A blue wave of Democratic women is coming in November, poised to win every office from city dog catcher to U.S. senator and lead the resistance to President Donald J. Trump. That’s what many headlines would have us believe.
If the dream scenario plays out for Democrats, history would mark January 21, 2017, as the day this particular blue wave began forming as thousands of women attended the Women’s March in Washington and cities across the country.
What began as a group of women upset at some of then-candidate Trump’s comments related to women quickly morphed into a partisan progressive political effort. The Women’s March consisted mostly of disgruntled Hillary Clinton supporters.
A SurveyMonkey national poll conducted after the Women’s March found that a large majority of marchers voted for Clinton — 79 percent said they voted for Clinton, 8 percent said they voted for Green Party nominee Jill Stein and 5 percent said they didn’t vote. At most, then, less than 10 percent voted for Trump. The Women’s March transformed into an organization, channeling energy into the Power to the Polls national voter registration campaign effort to elect progressive candidates in 2018.
While the Women’s March and Power to the Polls program has focused on promoting liberal and progressive women, we shouldn’t forget the Republican women this fall. A look at the number of women running for office from both parties shows that women increasingly entering politics crosses partisan lines.
Rutgers University Center for American Women and Politics data show that more Democratic women than Republican women are running in the offices they measure — U.S. Senate, U.S. House, governor, lieutenant governor, other statewide elective executives, state legislature, state senate and state house.
But women across the board — both Democratic and Republican — are setting records. Some 476 women filed to run for the House, smashing the previous record of 298 set in 2012, and 234 won their primary, again beating the record of 167 set in 2016. Democrats alone broke the record of women who filed to run, but together Democrats and Republicans increased the number of women who filed by 178. More women filed this election to run for Senate, governor and lieutenant governor than ever before.
Women are running across the political spectrum — from advocates of socialism to advocates of free-market policies. Alexandria Ocasio-Cortez won the Democratic primary in New York’s 14th Congressional District as a self-proclaimed Democratic-Socialist. Representative Kristi Noem is running to become South Dakota’s first female governor, touting her conservative leadership.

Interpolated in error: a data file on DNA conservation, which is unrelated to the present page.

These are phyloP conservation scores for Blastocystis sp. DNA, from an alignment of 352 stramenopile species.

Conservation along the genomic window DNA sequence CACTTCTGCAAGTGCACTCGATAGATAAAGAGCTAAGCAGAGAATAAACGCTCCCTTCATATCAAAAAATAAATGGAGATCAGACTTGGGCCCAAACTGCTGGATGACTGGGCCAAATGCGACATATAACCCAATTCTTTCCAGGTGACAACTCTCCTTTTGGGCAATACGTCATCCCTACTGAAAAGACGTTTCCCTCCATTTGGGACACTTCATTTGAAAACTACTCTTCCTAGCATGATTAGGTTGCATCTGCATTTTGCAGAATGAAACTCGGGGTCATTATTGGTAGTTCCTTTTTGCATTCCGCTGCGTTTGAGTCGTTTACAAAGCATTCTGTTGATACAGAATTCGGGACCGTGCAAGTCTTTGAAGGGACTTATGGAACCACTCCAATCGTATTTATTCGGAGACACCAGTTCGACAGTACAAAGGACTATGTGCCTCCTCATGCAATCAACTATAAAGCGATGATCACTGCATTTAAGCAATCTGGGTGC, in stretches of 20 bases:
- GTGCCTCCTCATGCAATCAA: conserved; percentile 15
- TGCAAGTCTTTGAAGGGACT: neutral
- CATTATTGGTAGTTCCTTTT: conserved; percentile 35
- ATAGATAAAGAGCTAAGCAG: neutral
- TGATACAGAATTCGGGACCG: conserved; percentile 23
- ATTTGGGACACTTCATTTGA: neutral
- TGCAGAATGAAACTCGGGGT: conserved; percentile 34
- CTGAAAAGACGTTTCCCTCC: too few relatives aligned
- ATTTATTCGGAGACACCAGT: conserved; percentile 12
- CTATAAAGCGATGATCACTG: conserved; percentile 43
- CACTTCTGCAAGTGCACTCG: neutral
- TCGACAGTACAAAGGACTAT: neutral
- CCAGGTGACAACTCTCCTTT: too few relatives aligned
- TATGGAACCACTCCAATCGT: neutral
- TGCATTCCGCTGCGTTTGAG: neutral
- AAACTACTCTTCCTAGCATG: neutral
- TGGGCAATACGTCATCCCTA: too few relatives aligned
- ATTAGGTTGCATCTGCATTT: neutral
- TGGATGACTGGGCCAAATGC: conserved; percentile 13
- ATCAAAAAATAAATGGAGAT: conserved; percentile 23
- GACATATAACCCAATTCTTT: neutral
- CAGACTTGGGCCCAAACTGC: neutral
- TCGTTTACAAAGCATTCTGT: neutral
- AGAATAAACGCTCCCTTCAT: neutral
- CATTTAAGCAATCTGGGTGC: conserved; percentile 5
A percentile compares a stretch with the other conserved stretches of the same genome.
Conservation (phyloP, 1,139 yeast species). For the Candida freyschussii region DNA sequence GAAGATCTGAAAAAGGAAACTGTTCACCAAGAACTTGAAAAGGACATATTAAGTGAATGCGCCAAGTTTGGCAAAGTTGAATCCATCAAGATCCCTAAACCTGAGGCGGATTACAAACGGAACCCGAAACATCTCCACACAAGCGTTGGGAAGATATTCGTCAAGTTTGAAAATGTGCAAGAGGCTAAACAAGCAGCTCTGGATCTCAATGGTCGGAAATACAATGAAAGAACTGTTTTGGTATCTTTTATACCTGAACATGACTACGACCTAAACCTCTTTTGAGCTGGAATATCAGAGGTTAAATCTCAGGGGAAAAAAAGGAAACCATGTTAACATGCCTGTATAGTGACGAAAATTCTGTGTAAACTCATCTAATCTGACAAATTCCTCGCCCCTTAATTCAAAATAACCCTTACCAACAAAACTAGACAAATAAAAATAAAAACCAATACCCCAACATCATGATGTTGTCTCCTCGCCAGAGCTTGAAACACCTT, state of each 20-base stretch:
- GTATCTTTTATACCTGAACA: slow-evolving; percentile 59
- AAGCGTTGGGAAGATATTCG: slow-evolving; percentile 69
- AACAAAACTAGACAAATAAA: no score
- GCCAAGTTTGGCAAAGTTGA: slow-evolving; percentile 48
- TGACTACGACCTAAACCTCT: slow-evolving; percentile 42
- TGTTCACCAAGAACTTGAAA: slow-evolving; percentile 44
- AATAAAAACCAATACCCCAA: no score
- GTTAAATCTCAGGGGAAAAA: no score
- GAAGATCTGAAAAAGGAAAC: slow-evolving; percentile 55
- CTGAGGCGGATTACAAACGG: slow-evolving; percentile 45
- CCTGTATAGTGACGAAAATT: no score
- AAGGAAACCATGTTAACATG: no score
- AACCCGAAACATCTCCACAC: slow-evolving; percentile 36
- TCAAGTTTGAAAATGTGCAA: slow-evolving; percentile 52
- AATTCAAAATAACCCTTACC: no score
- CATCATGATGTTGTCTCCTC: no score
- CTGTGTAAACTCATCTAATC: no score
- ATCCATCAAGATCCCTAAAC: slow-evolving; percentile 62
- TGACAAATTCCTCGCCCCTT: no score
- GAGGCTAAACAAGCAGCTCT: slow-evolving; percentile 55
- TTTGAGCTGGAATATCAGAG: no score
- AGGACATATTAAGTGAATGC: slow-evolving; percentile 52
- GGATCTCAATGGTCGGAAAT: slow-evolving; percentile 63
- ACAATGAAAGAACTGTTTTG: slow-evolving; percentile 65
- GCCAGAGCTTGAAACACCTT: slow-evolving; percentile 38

Women are motivated for a variety of reasons to run. Making sure women have equal opportunity to run and compete on the issues is what matters.
All women should celebrate this November that gender isn’t the main motivation behind how the youngest generation of women votes. During the last presidential election, there seemed to be a disconnect between Hillary Clinton’s version of feminism and women’s empowerment and what the youngest women voters wanted. Clinton’s version said women should vote for her because she was the first woman running as a major party candidate for president, regardless of her policies. This message was front and center — she even wore a suffragette white pantsuit for her acceptance speech at the Democratic National Convention.
But the enthusiasm just wasn’t there among the youngest women voters. CNN found in Democratic primaries across 27 states that Clinton won 61 percent to 37 percent among women overall, but Bernie Sanders bested Clinton by an average of 37 percentage points among women ages 18 to 29.
This is consistent with a Refinery29 and CBS News poll of women ages 18 to 35 that found women of all ages and politics said health care was the top issue and ranked gender of a candidate as a low priority for winning their vote. What is most important according to this poll is the candidate shares their culture and values.
As we recognize the victorious women candidates this November, it would be a shame if we lost sight of the success of women overall. Women, like men voters, are focused on issues, and not simply gender or one party. That’s something to honor.
Karin Lips is president of Network of Enlightened Women. She wrote this for InsideSources.com.